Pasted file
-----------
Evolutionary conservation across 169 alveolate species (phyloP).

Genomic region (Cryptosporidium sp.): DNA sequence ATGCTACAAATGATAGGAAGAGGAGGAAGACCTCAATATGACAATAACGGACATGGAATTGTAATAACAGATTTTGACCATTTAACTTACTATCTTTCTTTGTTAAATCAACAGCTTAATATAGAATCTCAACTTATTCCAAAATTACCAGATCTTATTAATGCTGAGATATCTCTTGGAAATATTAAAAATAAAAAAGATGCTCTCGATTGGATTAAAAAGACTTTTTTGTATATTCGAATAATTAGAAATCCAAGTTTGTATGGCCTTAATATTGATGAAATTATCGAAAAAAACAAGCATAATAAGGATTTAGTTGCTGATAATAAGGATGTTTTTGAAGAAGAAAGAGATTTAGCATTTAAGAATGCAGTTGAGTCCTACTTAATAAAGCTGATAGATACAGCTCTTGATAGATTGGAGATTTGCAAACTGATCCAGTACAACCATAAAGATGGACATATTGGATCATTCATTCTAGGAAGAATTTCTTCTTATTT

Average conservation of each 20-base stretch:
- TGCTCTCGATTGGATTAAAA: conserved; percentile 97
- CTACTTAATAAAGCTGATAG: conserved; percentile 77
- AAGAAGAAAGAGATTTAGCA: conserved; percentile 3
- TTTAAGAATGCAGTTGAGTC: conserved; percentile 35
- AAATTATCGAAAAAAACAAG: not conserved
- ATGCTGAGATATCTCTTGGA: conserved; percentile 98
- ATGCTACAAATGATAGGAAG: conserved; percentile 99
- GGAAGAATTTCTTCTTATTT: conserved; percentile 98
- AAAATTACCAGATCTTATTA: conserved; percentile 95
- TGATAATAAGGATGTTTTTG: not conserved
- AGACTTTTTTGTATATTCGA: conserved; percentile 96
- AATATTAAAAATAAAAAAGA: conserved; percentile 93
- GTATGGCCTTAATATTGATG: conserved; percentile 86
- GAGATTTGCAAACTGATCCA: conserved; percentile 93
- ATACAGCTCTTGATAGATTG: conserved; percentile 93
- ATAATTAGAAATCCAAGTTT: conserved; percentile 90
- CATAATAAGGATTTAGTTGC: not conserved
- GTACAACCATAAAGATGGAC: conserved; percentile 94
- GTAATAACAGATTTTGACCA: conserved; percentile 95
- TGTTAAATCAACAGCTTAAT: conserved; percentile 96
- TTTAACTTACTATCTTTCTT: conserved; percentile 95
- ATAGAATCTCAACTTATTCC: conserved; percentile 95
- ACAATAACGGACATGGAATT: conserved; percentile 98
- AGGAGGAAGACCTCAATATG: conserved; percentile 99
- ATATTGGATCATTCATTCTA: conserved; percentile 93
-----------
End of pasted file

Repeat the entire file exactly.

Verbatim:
Evolutionary conservation across 169 alveolate species (phyloP).

Genomic region (Cryptosporidium sp.): DNA sequence ATGCTACAAATGATAGGAAGAGGAGGAAGACCTCAATATGACAATAACGGACATGGAATTGTAATAACAGATTTTGACCATTTAACTTACTATCTTTCTTTGTTAAATCAACAGCTTAATATAGAATCTCAACTTATTCCAAAATTACCAGATCTTATTAATGCTGAGATATCTCTTGGAAATATTAAAAATAAAAAAGATGCTCTCGATTGGATTAAAAAGACTTTTTTGTATATTCGAATAATTAGAAATCCAAGTTTGTATGGCCTTAATATTGATGAAATTATCGAAAAAAACAAGCATAATAAGGATTTAGTTGCTGATAATAAGGATGTTTTTGAAGAAGAAAGAGATTTAGCATTTAAGAATGCAGTTGAGTCCTACTTAATAAAGCTGATAGATACAGCTCTTGATAGATTGGAGATTTGCAAACTGATCCAGTACAACCATAAAGATGGACATATTGGATCATTCATTCTAGGAAGAATTTCTTCTTATTT

Average conservation of each 20-base stretch:
- TGCTCTCGATTGGATTAAAA: conserved; percentile 97
- CTACTTAATAAAGCTGATAG: conserved; percentile 77
- AAGAAGAAAGAGATTTAGCA: conserved; percentile 3
- TTTAAGAATGCAGTTGAGTC: conserved; percentile 35
- AAATTATCGAAAAAAACAAG: not conserved
- ATGCTGAGATATCTCTTGGA: conserved; percentile 98
- ATGCTACAAATGATAGGAAG: conserved; percentile 99
- GGAAGAATTTCTTCTTATTT: conserved; percentile 98
- AAAATTACCAGATCTTATTA: conserved; percentile 95
- TGATAATAAGGATGTTTTTG: not conserved
- AGACTTTTTTGTATATTCGA: conserved; percentile 96
- AATATTAAAAATAAAAAAGA: conserved; percentile 93
- GTATGGCCTTAATATTGATG: conserved; percentile 86
- GAGATTTGCAAACTGATCCA: conserved; percentile 93
- ATACAGCTCTTGATAGATTG: conserved; percentile 93
- ATAATTAGAAATCCAAGTTT: conserved; percentile 90
- CATAATAAGGATTTAGTTGC: not conserved
- GTACAACCATAAAGATGGAC: conserved; percentile 94
- GTAATAACAGATTTTGACCA: conserved; percentile 95
- TGTTAAATCAACAGCTTAAT: conserved; percentile 96
- TTTAACTTACTATCTTTCTT: conserved; percentile 95
- ATAGAATCTCAACTTATTCC: conserved; percentile 95
- ACAATAACGGACATGGAATT: conserved; percentile 98
- AGGAGGAAGACCTCAATATG: conserved; percentile 99
- ATATTGGATCATTCATTCTA: conserved; percentile 93